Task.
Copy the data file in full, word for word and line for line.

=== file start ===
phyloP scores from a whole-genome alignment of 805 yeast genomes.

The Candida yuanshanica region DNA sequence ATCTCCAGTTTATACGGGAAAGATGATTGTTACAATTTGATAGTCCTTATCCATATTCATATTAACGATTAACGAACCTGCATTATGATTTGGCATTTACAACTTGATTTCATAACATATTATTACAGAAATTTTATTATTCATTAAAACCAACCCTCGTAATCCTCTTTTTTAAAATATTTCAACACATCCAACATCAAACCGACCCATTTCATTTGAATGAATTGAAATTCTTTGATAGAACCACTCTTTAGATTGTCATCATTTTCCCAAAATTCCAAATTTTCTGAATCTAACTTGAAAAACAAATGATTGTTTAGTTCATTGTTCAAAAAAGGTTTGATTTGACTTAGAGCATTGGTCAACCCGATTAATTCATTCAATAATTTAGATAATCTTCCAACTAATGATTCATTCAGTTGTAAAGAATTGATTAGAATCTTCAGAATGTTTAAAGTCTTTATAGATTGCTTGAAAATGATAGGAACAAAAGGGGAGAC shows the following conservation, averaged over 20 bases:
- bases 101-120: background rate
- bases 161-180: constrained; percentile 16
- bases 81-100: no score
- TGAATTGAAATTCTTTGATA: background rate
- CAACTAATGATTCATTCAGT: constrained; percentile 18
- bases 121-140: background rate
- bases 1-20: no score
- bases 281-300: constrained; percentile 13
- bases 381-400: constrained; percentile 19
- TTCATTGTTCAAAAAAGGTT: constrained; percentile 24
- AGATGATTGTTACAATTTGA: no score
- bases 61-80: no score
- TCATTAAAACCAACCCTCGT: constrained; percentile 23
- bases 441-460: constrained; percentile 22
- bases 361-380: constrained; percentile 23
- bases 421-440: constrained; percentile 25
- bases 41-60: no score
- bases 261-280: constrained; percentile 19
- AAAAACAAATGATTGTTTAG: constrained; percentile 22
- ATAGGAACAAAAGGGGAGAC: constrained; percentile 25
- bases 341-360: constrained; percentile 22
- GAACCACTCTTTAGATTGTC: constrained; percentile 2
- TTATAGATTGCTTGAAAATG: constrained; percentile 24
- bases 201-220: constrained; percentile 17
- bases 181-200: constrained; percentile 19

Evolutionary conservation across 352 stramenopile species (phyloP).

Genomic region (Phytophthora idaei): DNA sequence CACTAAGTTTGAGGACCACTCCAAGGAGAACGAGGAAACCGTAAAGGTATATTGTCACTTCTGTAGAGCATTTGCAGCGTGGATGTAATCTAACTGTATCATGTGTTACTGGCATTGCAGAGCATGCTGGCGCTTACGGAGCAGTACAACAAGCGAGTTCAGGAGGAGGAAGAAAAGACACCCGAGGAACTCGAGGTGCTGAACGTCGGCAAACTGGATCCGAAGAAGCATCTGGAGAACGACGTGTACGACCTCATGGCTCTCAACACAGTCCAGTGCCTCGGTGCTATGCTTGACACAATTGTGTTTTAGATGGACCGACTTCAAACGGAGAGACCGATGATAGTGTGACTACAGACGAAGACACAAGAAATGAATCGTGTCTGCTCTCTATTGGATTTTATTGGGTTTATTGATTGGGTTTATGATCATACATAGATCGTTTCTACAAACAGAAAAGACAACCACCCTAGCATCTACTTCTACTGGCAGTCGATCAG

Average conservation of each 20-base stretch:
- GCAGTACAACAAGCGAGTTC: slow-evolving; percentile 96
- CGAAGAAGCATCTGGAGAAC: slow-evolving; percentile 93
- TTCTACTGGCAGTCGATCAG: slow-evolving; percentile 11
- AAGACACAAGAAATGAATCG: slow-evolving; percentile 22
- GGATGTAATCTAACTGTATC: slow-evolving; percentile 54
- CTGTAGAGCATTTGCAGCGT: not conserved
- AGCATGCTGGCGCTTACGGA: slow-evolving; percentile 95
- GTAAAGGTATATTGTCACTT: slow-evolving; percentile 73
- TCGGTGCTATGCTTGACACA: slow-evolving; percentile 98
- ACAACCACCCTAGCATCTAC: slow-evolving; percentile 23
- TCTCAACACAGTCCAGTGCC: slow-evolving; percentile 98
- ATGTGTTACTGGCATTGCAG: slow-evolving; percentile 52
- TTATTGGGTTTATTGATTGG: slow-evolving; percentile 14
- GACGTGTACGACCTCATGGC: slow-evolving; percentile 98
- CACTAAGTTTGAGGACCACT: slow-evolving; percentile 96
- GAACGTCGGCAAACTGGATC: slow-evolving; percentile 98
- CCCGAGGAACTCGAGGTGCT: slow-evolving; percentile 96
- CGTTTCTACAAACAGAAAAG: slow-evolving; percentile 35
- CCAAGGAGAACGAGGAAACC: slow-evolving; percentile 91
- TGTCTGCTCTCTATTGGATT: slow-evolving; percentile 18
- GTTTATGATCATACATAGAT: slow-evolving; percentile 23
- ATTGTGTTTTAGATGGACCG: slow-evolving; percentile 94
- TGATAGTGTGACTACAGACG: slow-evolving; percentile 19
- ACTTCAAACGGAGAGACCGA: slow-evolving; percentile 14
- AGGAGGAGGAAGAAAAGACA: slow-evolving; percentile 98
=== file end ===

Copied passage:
phyloP scores from a whole-genome alignment of 805 yeast genomes.

The Candida yuanshanica region DNA sequence ATCTCCAGTTTATACGGGAAAGATGATTGTTACAATTTGATAGTCCTTATCCATATTCATATTAACGATTAACGAACCTGCATTATGATTTGGCATTTACAACTTGATTTCATAACATATTATTACAGAAATTTTATTATTCATTAAAACCAACCCTCGTAATCCTCTTTTTTAAAATATTTCAACACATCCAACATCAAACCGACCCATTTCATTTGAATGAATTGAAATTCTTTGATAGAACCACTCTTTAGATTGTCATCATTTTCCCAAAATTCCAAATTTTCTGAATCTAACTTGAAAAACAAATGATTGTTTAGTTCATTGTTCAAAAAAGGTTTGATTTGACTTAGAGCATTGGTCAACCCGATTAATTCATTCAATAATTTAGATAATCTTCCAACTAATGATTCATTCAGTTGTAAAGAATTGATTAGAATCTTCAGAATGTTTAAAGTCTTTATAGATTGCTTGAAAATGATAGGAACAAAAGGGGAGAC shows the following conservation, averaged over 20 bases:
- bases 101-120: background rate
- bases 161-180: constrained; percentile 16
- bases 81-100: no score
- TGAATTGAAATTCTTTGATA: background rate
- CAACTAATGATTCATTCAGT: constrained; percentile 18
- bases 121-140: background rate
- bases 1-20: no score
- bases 281-300: constrained; percentile 13
- bases 381-400: constrained; percentile 19
- TTCATTGTTCAAAAAAGGTT: constrained; percentile 24
- AGATGATTGTTACAATTTGA: no score
- bases 61-80: no score
- TCATTAAAACCAACCCTCGT: constrained; percentile 23
- bases 441-460: constrained; percentile 22
- bases 361-380: constrained; percentile 23
- bases 421-440: constrained; percentile 25
- bases 41-60: no score
- bases 261-280: constrained; percentile 19
- AAAAACAAATGATTGTTTAG: constrained; percentile 22
- ATAGGAACAAAAGGGGAGAC: constrained; percentile 25
- bases 341-360: constrained; percentile 22
- GAACCACTCTTTAGATTGTC: constrained; percentile 2
- TTATAGATTGCTTGAAAATG: constrained; percentile 24
- bases 201-220: constrained; percentile 17
- bases 181-200: constrained; percentile 19

Evolutionary conservation across 352 stramenopile species (phyloP).

Genomic region (Phytophthora idaei): DNA sequence CACTAAGTTTGAGGACCACTCCAAGGAGAACGAGGAAACCGTAAAGGTATATTGTCACTTCTGTAGAGCATTTGCAGCGTGGATGTAATCTAACTGTATCATGTGTTACTGGCATTGCAGAGCATGCTGGCGCTTACGGAGCAGTACAACAAGCGAGTTCAGGAGGAGGAAGAAAAGACACCCGAGGAACTCGAGGTGCTGAACGTCGGCAAACTGGATCCGAAGAAGCATCTGGAGAACGACGTGTACGACCTCATGGCTCTCAACACAGTCCAGTGCCTCGGTGCTATGCTTGACACAATTGTGTTTTAGATGGACCGACTTCAAACGGAGAGACCGATGATAGTGTGACTACAGACGAAGACACAAGAAATGAATCGTGTCTGCTCTCTATTGGATTTTATTGGGTTTATTGATTGGGTTTATGATCATACATAGATCGTTTCTACAAACAGAAAAGACAACCACCCTAGCATCTACTTCTACTGGCAGTCGATCAG

Average conservation of each 20-base stretch:
- GCAGTACAACAAGCGAGTTC: slow-evolving; percentile 96
- CGAAGAAGCATCTGGAGAAC: slow-evolving; percentile 93
- TTCTACTGGCAGTCGATCAG: slow-evolving; percentile 11
- AAGACACAAGAAATGAATCG: slow-evolving; percentile 22
- GGATGTAATCTAACTGTATC: slow-evolving; percentile 54
- CTGTAGAGCATTTGCAGCGT: not conserved
- AGCATGCTGGCGCTTACGGA: slow-evolving; percentile 95
- GTAAAGGTATATTGTCACTT: slow-evolving; percentile 73
- TCGGTGCTATGCTTGACACA: slow-evolving; percentile 98
- ACAACCACCCTAGCATCTAC: slow-evolving; percentile 23
- TCTCAACACAGTCCAGTGCC: slow-evolving; percentile 98
- ATGTGTTACTGGCATTGCAG: slow-evolving; percentile 52
- TTATTGGGTTTATTGATTGG: slow-evolving; percentile 14
- GACGTGTACGACCTCATGGC: slow-evolving; percentile 98
- CACTAAGTTTGAGGACCACT: slow-evolving; percentile 96
- GAACGTCGGCAAACTGGATC: slow-evolving; percentile 98
- CCCGAGGAACTCGAGGTGCT: slow-evolving; percentile 96
- CGTTTCTACAAACAGAAAAG: slow-evolving; percentile 35
- CCAAGGAGAACGAGGAAACC: slow-evolving; percentile 91
- TGTCTGCTCTCTATTGGATT: slow-evolving; percentile 18
- GTTTATGATCATACATAGAT: slow-evolving; percentile 23
- ATTGTGTTTTAGATGGACCG: slow-evolving; percentile 94
- TGATAGTGTGACTACAGACG: slow-evolving; percentile 19
- ACTTCAAACGGAGAGACCGA: slow-evolving; percentile 14
- AGGAGGAGGAAGAAAAGACA: slow-evolving; percentile 98